Why I'm Glad I Majored in Physics

I almost majored in English. Or creative writing. I had all A's or passes in those classes. I got to do a student poetry reading twice. And I had fun.

Physics classes, by contrast, were brain-achers. It didn't help that I'd often show up to Friday morning lectures hung over or my ears ringing from seeing some punk band the night before at City Gardens in Trenton the night before. (Usually not both! I had some limits even then.)

Looking back, these were some of the tangible benefits:

> Appreciation for the complex order of the universe, as well as the chaos

> Appreciation for the scale of the universe, from the nanometer to the megaparsec.

> Appreciation for having majored in physics as I entered the job market. One of the reasons I stayed with the brain-aches rather than switching was because I figured physics would look more impressive on my resume than English. Crass, but true.

> Chance to study under a couple of Nobel Prize laureates (admittedly, one of them was at best "undistinguished" as a teacher), and other well-known physicists.

> Being able to say I could do quantum physics and vector calculus. (Not so true any more!!)

> I even had some peripheral contact with 1993 Nobelist and Quaker Joe Taylor! His Nobel autobiography is here, including the fact that he was raised Quaker and attended Moorestown Friends School and Haverford College.

Above all, working on problem sets with my friends Charles, Matt, Kevin and a few others. This experience taught me more about working together in a group than anything else I had ever done up to that point in my life. That experience has been enormously helpful in my life as a Quaker and in my professional life as an affordable housing advocate and fundraiser. I have been blessed abundantly. I am so grateful.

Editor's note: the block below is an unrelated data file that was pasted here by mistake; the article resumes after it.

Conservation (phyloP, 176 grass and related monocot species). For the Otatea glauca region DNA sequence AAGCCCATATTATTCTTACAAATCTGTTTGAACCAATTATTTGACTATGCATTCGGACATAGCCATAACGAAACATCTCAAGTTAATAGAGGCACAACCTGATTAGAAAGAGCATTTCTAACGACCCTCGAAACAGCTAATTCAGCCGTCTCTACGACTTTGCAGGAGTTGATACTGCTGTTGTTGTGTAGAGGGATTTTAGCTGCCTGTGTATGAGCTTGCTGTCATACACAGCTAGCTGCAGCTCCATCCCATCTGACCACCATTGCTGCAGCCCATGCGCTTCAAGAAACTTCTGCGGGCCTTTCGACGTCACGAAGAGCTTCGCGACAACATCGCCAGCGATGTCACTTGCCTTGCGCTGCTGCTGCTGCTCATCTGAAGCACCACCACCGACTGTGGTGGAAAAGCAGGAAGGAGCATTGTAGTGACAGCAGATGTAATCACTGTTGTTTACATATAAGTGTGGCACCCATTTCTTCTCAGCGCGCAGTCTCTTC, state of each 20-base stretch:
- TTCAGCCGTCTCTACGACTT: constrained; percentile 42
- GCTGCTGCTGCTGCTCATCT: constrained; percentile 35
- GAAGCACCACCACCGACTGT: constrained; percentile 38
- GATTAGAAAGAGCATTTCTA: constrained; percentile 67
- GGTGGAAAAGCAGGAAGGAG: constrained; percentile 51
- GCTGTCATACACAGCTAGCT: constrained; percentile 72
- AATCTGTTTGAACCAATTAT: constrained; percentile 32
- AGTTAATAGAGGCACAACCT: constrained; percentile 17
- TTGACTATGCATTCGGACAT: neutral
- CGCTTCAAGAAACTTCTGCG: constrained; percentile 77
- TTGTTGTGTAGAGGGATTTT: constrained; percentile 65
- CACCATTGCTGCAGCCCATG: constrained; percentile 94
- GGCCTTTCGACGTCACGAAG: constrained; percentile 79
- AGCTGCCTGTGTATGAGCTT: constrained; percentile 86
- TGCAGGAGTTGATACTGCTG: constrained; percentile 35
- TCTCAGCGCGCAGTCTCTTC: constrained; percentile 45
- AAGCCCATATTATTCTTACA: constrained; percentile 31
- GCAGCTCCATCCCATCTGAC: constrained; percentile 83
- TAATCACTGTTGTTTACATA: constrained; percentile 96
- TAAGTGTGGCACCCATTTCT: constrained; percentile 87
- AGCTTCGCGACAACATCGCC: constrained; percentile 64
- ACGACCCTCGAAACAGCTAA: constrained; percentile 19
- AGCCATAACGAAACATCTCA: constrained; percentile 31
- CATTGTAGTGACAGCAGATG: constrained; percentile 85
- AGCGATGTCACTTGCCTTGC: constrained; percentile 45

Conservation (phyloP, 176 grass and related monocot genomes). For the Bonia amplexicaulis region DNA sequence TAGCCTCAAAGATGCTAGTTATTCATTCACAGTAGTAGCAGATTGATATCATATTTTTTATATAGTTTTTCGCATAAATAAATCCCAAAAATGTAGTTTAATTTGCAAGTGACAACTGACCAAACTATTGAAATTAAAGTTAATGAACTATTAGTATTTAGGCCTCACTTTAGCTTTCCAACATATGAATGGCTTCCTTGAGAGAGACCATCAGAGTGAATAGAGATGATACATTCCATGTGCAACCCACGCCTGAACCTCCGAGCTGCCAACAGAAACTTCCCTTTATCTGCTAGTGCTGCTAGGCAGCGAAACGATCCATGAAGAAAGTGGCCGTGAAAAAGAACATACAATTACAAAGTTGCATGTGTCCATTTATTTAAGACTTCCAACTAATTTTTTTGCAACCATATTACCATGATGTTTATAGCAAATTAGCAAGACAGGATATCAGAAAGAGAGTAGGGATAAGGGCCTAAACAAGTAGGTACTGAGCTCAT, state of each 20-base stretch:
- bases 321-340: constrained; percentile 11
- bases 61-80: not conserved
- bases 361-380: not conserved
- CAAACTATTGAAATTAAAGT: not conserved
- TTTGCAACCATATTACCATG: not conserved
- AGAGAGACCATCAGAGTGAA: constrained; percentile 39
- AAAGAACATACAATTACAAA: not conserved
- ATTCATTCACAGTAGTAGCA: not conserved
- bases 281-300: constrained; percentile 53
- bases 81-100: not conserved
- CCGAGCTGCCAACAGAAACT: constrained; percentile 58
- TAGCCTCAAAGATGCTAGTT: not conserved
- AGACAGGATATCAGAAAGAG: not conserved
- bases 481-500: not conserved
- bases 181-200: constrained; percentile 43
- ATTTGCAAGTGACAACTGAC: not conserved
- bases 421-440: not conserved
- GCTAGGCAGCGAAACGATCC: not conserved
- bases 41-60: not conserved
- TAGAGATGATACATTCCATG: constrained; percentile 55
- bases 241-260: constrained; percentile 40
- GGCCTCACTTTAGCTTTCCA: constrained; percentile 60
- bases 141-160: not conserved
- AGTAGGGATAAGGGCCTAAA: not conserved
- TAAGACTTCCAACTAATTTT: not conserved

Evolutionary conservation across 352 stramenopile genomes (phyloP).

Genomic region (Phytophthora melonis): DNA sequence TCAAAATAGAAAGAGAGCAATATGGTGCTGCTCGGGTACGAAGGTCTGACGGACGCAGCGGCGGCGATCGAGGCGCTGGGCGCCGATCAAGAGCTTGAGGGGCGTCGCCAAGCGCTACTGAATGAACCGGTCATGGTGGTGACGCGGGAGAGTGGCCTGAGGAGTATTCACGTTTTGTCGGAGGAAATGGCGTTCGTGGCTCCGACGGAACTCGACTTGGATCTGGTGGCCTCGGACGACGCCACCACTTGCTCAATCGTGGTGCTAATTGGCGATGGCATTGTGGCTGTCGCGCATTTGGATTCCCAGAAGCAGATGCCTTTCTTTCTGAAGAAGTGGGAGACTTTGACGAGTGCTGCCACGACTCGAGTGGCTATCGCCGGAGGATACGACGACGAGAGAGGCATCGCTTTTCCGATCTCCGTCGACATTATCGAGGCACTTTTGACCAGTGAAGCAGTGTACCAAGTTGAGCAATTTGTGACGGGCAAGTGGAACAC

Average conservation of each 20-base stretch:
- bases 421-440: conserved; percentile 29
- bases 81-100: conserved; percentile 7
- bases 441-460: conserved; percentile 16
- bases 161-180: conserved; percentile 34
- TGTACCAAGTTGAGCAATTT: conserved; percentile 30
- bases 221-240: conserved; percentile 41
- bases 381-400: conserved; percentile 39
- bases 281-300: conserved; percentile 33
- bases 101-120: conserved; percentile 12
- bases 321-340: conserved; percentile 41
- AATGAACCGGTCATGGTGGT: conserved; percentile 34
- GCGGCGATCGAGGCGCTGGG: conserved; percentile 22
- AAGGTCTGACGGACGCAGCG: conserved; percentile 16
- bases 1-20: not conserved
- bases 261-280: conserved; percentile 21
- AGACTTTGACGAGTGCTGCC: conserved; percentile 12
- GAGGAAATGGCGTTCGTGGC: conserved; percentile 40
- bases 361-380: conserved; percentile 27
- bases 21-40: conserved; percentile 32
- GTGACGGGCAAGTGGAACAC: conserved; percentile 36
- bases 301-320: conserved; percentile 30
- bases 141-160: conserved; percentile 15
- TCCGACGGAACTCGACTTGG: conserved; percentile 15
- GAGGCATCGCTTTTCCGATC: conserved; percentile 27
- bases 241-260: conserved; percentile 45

Anonymous said...

Hi Chris it's Liz O's partner, Jeanne. We met at Gathering this year as you were trying to figure out how to turn off the light in your room. Liz sent this post to me because she thought we had some things in common.

I majored in math and physics in college (the first time around) because both subjects were more challenging than writing and languages, which came easy to me.

I learned some of the same things.

I still listen to Science Friday because I love the complex order and chaos of the universe. (Though I never could appreciate quantum physics or abstract mathematics...I have to be able to visualize something to understand and appreciate it)

I learned to think through problems logically. I also learned to appreciate the beauty of logic, which sometimes gets demonized as being too neutral in our culture.

I, too, loved working with other students. In fact, I now know that I learn far more from other students and the process of solving problems than I do from lectures. I learn by doing.

I never finished that degree. I had to do some healing and figure myself out. Since leaving school, I've learned that I don't have to take the most challenging path before me because challenges will find me no matter where I go.

I've gone back to school, finally, to finish my undergraduate degree. This time, it's in creative writing. As Liz says, I spend all day at school or studying and come home happy.

These days, that's enough.

Chris M. said...

Jeanne: Thanks for writing! I remember you but had forgotten about the pesky light!

Ah, yes, coming home happy – perhaps I should have picked that road less traveled, eh? As you say, challenges will find us either way.

One of the things that really good physicists do is take the equations and abstractions and find ways to translate them into visualizations, and vice versa.

One of my favorite science anecdotes is about the person who first conceived of “spin” at the electron level. He was so overjoyed at his discovery that he went outside in the snow, where he imagined all the giga-illions of water molecules in the snow with their electrons spinning. Now that’s a mystical experience!

I realized I didn’t have the same ability to translate back and forth, and so I went into publishing after college rather than graduate school.

I did take the plain-vanilla GRE test, though not the subject one. I was amused to see that my “verbal” score was exactly the same as my SAT, while my “math” score actually went down by 10 points. Trivial, perhaps, but I thought it was indicative that I was correct not to pursue science further.